Like many of us, I found out about the Orlando massacre on Shavuot. It was a terrifying and terrible moment. Once again, our nation was plunged into mourning over deaths that shouldn’t have happened, at the hands of hatred that shouldn’t exist and automatic weapons that shouldn’t be available. At the same time, the Jewish community was celebrating one of our most joyful holidays, the festival of Shavuot, the chag on which we give thanks for the first harvest of the season, and the giving of the Torah on Mount Sinai.
The horror of the killing and the joy of Shavuot were almost impossible for me to bear in the same moment. Moving between great sorrow and great joy, I felt adrift, in the middle of nowhere, struggling to get my bearings on reality.
Appropriately, we are in the midst of the book of Bamidbar (Numbers), literally, “in the wilderness”. This is where we hear stories of the Israelites’ travails before they enter the Promised Land. We usually refer to their movement through the wilderness as “wandering,” which connotes aimlessness without clear goals or guidance–so I was surprised by what I noticed looking through this week’s Torah portion:
On the day the Tabernacle was set up, the cloud covered the Tabernacle…in the evening it looked like fire… Thus it was always: the cloud covered it, and it had appearance of fire by night. Whenever the cloud lifted from the Tent, the Israelites would set out; and wherever the cloud settled, there they would camp. By the mouth of God the Israelites traveled, and by the mouth of God they would camp…” (Numbers 9:15-18).
In other words, God was literally showing them when and where to stop. God was leading them. God was there the whole time.
I have read this parashah many times. But I had never reflected on what implications the cloud and fire have for the wilderness narrative–namely, that the people are not wandering aimlessly, without a guide. The Holy One of Blessing is not just there in the camp; She is leading them. And our passage takes great care to say ken yihyeh tamid, thus it would always be (verse 16). God’s guidance doesn’t forsake them after the debacle of the scouts bringing back a bad report. It doesn’t show up only once a week. No–it doesn’t stop for forty years.
In fact, if you look up all the words usually translated as “wander” in the wilderness story, only one is a biblical Hebrew word that actually has that meaning (in Numbers 32:13). Other than that, the verbs actually mean go, walk, or travel. We’ve been miscategorizing the Israelites as wanderers all along
This is a sort of old-time-religion comfort: You thought you were lost, but God was with you the whole time. And on one level, I do find this deeply comforting and powerful, especially thinking about times of great struggle. But our Torah portion hints that this is not the end of the story.
A chapter later, Moshe’s father-in-law (known by many names; here he is called Hovav) springs the news on Moshe that he is heading home. Moshe pleads: “Please don’t leave us! For you know where we should camp in the wilderness, and you will be our eyes!” (10:31-32)
Huh? If God is leading the people by a cloud and showing them where to camp, why does Moshe need Hovav’s guidance and eyes?
Apparently, it is not obvious to Moshe that God has things under control.
This I can relate to. Great–the Creator of the World is showing up for us as a pillar of fire by night and a cloud by day. But things do not seem to be going as swimmingly as one might expect. We have hunger, thirst, and violent tribes. There is complaining, plagues, and death.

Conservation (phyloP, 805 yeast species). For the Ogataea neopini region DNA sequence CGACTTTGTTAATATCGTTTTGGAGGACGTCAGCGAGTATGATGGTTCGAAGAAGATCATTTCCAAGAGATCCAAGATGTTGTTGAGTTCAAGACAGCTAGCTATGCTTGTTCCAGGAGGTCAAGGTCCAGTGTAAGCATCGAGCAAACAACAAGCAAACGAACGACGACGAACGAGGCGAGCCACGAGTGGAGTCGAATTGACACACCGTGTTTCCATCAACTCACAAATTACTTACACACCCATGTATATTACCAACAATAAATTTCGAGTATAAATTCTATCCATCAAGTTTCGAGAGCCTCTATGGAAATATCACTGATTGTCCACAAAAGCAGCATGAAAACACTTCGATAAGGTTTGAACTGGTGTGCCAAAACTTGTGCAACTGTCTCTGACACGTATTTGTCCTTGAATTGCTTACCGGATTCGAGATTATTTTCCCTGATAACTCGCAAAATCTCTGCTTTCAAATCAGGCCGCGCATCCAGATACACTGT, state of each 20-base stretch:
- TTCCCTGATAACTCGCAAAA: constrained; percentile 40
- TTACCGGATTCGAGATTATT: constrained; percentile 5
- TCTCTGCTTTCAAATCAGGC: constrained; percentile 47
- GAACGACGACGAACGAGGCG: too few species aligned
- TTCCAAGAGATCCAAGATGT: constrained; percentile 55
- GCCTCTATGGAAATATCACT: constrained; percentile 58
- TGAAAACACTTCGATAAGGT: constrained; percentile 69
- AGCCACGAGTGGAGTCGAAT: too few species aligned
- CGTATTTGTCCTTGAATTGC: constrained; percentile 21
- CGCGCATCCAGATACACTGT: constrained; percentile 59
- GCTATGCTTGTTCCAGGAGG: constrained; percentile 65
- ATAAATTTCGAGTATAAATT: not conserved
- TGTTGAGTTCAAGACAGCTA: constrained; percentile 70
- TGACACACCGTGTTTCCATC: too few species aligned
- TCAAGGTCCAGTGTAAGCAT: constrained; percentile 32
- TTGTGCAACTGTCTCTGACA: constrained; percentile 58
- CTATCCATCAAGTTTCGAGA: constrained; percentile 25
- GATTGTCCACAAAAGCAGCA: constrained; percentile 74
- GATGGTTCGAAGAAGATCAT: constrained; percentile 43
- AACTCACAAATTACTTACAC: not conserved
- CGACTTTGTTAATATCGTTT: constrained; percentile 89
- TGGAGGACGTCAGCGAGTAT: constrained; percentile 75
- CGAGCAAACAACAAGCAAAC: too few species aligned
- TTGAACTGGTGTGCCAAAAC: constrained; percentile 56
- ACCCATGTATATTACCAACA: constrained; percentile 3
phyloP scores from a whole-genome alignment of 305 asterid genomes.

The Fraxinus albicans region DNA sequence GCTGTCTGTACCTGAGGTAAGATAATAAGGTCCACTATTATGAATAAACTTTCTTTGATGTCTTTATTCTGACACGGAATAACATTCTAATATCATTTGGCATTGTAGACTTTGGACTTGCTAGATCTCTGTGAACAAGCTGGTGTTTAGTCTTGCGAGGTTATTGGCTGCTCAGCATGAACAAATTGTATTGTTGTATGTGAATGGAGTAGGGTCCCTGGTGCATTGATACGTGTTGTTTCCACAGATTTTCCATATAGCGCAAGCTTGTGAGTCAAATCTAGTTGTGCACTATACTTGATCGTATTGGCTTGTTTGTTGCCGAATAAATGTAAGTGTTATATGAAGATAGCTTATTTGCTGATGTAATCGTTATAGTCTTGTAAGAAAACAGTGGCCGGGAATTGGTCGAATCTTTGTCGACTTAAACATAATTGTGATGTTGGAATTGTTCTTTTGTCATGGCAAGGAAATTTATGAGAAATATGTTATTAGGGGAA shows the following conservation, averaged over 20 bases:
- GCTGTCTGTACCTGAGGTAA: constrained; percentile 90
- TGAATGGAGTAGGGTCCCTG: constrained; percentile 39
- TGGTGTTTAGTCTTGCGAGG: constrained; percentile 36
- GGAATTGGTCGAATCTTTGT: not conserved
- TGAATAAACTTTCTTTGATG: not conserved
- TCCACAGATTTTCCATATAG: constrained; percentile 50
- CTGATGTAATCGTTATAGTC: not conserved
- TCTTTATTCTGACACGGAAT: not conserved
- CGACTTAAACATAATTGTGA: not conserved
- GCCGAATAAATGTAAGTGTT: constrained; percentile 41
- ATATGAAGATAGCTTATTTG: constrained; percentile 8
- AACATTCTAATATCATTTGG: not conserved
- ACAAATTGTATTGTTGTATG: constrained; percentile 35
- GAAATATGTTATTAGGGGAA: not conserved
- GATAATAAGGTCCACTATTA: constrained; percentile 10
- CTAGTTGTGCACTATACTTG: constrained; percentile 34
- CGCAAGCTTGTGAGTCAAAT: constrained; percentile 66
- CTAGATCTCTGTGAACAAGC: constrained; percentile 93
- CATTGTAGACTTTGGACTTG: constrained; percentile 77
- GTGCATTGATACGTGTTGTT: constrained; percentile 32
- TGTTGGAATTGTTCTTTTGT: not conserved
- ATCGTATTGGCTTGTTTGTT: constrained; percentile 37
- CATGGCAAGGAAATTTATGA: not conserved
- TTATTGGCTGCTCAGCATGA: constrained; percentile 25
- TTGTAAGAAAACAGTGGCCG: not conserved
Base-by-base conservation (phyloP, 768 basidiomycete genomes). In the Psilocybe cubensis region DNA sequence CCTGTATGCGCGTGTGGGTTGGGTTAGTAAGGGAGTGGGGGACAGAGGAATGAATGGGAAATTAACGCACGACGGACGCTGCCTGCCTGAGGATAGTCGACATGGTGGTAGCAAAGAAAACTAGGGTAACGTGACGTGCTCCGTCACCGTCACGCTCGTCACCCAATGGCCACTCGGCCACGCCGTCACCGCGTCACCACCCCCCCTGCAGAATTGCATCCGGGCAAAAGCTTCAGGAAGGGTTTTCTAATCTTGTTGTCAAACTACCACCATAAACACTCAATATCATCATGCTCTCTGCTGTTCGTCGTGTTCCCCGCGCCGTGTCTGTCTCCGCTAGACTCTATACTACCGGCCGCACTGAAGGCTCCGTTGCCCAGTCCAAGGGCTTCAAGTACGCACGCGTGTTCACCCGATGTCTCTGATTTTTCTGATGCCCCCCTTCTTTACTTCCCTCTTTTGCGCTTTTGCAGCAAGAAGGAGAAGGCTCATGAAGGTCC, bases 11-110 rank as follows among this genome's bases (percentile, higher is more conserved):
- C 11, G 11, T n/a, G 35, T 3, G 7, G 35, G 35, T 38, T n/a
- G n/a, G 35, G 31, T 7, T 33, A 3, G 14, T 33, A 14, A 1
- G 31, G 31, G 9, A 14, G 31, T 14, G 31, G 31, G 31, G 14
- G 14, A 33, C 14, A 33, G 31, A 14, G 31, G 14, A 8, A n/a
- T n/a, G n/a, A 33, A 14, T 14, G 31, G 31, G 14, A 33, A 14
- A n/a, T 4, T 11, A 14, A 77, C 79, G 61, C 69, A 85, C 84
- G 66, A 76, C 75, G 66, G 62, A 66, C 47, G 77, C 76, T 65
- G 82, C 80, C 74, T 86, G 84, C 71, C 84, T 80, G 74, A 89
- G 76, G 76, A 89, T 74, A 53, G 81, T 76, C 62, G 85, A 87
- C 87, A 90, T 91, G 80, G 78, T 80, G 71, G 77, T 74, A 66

So Moshe calls in support – his mentor and guide, the man who helped him early on in the wilderness. God wasn’t enough company when the going got rough.
If Moshe had trouble trusting that pillar of cloud and fire, how much more so might we?
Our story teaches us something we need to remember in times of loss and reckoning: On one hand, no matter how dark and tragic our circumstances, no matter how lost in the wilderness we feel, we are connected to the Divine. This doesn’t mean we are saved from grief or fear, or that God can save us or our loved ones from suffering and pain. It does mean that there is some cloudy shade in the heat of day, some bright light in the night. It does mean we are loved by an unending love, and that we are not alone.
But as Moshe powerfully reminds us, God’s love and guidance are not enough. We need human companionship; we need teachers, friends, and family. We need courageous lawmakers and social reformers. This is why in the aftermath of Orlando and the other great struggles we are living through, we are called to be in thick fellowship with other people, people we trust to hold us and guide us, people we trust to take meaningful action in the wilderness and to help us do the same.
Hovav doesn’t actually give an answer to Moshe’s pleas for him to stay. It’s up to us to fill in the blank, not only for him, but for all of us: Through personal and collective challenges, will we stick with each other when the going gets tough? Can we do the hard, enduring work of being a holy people?
Rabbi Shoshana Meira Friedman, 2014 graduate of the Rabbinical School of Hebrew College, is assistant rabbi for engagement at Temple Sinai in Brookline, Mass.
Interested in a possible career in the rabbinate? Read Rabbi Dan Judson’s article “Jewish Lessons on Meaningful Work." Rabbi Judson teaches history, oversees the professional development program, and serves as the placement director for the Hebrew College Rabbinical School. He has a PhD in Jewish history from Brandeis University.